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Fig 2.

Resiliency 2.

Photograph by author.

In After Globalization (2011), Eric Cazdyn and I begin with a stark phrase: “Nothing will save us.”1 We don’t mean this as a concession to the multiple horrors and recurrent (and ongoing) crises of the era, but as something like a critico-theoretical mantra to remind us that no political scheme, scientific discovery, urban fantasy, singular critical intervention, or religious prophecy will be sufficient to solve our ills. The desire to be saved remains an enduring part of our political landscape, whether we put our faith in science, religious figures, or in politics (only Americans—or, to be fair, their media—could expect a new president to turn their world around in 100 days following an election). “Resilience” can mean something as simple as: this building can withstand the floods that are likely to come. It can also name the willingness to throw oneself into the labor of making a new world, in full awareness of the immense complexity of the social and physical structures already in place, which make this supertanker called modernity difficult to push in the direction one might want. And it can name the ethos required to do this work without the comfort of knowing in advance where one is going or what one is likely to accomplish.

Self-sufficiency, cultural preservation, affordable technology and sustainability: who could disagree with the political impulses contained by these words? But of course one can disagree, one should disagree. The problem with such concepts is that they cannot help but imagine that the future, however changed, will largely be an extension of a present whose excesses can (miracle of miracles!) be reigned in and whose sharp angles can be sanded smooth. After visiting Hsieh’s tents, I’d rather “resiliency” not be included with these other terms, beloved of architects, urban planners and even some environmentalists. I’d rather it name what is needed for a protracted fight rather than the wherewithal to accommodate ourselves to floods and other disasters.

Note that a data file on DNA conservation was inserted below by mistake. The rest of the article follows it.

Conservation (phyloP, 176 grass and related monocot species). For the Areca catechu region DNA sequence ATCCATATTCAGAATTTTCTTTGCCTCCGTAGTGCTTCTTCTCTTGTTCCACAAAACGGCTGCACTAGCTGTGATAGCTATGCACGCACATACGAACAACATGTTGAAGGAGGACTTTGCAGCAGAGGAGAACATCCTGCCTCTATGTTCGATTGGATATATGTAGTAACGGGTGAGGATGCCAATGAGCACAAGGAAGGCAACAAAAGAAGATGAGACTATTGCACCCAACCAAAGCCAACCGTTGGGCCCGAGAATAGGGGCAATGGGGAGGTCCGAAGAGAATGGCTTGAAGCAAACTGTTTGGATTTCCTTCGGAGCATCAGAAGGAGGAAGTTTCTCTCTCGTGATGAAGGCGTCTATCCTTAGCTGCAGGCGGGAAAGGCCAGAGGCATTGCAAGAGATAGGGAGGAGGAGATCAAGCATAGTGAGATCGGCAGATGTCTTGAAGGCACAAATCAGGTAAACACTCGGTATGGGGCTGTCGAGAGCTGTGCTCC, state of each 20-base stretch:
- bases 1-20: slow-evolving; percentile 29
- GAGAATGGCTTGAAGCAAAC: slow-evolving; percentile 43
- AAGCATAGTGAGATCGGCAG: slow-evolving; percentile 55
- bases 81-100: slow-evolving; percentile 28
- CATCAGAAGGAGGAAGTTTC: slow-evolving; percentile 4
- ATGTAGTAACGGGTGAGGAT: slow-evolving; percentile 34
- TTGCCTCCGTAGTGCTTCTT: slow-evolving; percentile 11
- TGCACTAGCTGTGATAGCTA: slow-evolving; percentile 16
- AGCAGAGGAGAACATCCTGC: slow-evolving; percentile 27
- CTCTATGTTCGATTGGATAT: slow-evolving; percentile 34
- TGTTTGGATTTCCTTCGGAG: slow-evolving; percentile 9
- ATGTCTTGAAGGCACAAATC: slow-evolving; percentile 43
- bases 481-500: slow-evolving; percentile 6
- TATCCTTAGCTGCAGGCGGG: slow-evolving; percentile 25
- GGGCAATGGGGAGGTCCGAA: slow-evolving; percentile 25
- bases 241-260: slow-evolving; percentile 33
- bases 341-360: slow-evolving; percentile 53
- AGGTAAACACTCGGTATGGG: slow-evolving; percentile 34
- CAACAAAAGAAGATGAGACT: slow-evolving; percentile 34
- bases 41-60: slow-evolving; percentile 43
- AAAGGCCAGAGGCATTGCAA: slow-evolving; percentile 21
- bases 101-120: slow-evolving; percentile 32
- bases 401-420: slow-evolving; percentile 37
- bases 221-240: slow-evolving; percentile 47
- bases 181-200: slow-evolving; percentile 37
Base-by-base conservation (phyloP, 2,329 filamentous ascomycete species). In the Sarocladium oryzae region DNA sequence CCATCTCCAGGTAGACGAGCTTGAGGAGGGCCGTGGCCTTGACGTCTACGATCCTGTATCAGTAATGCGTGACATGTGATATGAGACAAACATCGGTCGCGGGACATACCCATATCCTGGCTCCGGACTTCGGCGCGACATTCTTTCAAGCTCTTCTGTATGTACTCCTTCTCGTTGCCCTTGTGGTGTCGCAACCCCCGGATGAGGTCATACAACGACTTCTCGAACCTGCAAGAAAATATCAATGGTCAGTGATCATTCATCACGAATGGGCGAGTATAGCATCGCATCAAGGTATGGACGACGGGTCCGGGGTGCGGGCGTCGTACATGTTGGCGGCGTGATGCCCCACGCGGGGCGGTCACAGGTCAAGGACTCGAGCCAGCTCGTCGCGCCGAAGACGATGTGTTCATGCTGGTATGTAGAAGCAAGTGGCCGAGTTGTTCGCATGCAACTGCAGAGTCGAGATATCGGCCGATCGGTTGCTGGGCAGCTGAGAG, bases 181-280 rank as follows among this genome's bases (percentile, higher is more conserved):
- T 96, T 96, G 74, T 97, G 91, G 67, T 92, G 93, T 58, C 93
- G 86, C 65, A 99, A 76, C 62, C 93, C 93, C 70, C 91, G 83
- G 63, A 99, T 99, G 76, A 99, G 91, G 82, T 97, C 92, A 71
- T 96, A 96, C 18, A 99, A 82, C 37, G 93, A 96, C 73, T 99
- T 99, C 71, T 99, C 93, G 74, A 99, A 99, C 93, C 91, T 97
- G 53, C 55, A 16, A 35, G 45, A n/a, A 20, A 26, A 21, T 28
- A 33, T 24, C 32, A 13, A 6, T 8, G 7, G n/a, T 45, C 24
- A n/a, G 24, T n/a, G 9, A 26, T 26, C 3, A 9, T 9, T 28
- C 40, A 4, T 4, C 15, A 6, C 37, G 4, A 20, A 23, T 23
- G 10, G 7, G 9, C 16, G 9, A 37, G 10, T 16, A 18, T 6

Imre Szeman

imre szeman is Canada Research Chair of Cultural Studies and professor of English, film studies, and sociology at the University of Alberta. Prior to coming to Alberta in 2009, he worked at McMaster University, where he was Senator William McMaster Chair in Globalization and Culture Studies (2004–9) and director of the Institute on Globalization and the Human Condition (2003–5). Szeman is the recipient of the John Polanyi Prize in Literature (2000), the Petro-Canada Young Innovator Award (2003), the Scotiabank-aucc Award for Excellence in Internationalization (2004), an Alexander von Humboldt Fellowship (2005–7), the President’s Award for Excellence in Graduate Supervision at McMaster (2008), and the Killam Annual Professorship (2013), among other awards. Szeman’s main areas of research are in social and cultural theory, globalization and culture, and popular and visual culture. Recent books include Cultural Theory: An Anthology (2010, co-edited with Tim Kaposy), After Globalization (2011, with Eric Cadzyn), Contemporary Literary and Cultural Theory (2012, co-edited with Michael Groden and Martin Kreiswirth), and the third edition of Popular Culture: A User’s Guide (2013, with Susie O’ Brien). Current projects include On Empty: The Cultural Politics of Oil and the edited collection Fueling Culture: Politics, History, Energy.

work cited

Cazdyn, Eric M., and Imre Szeman. After Globalization. Malden ma: Wiley-Blackwell, 2011.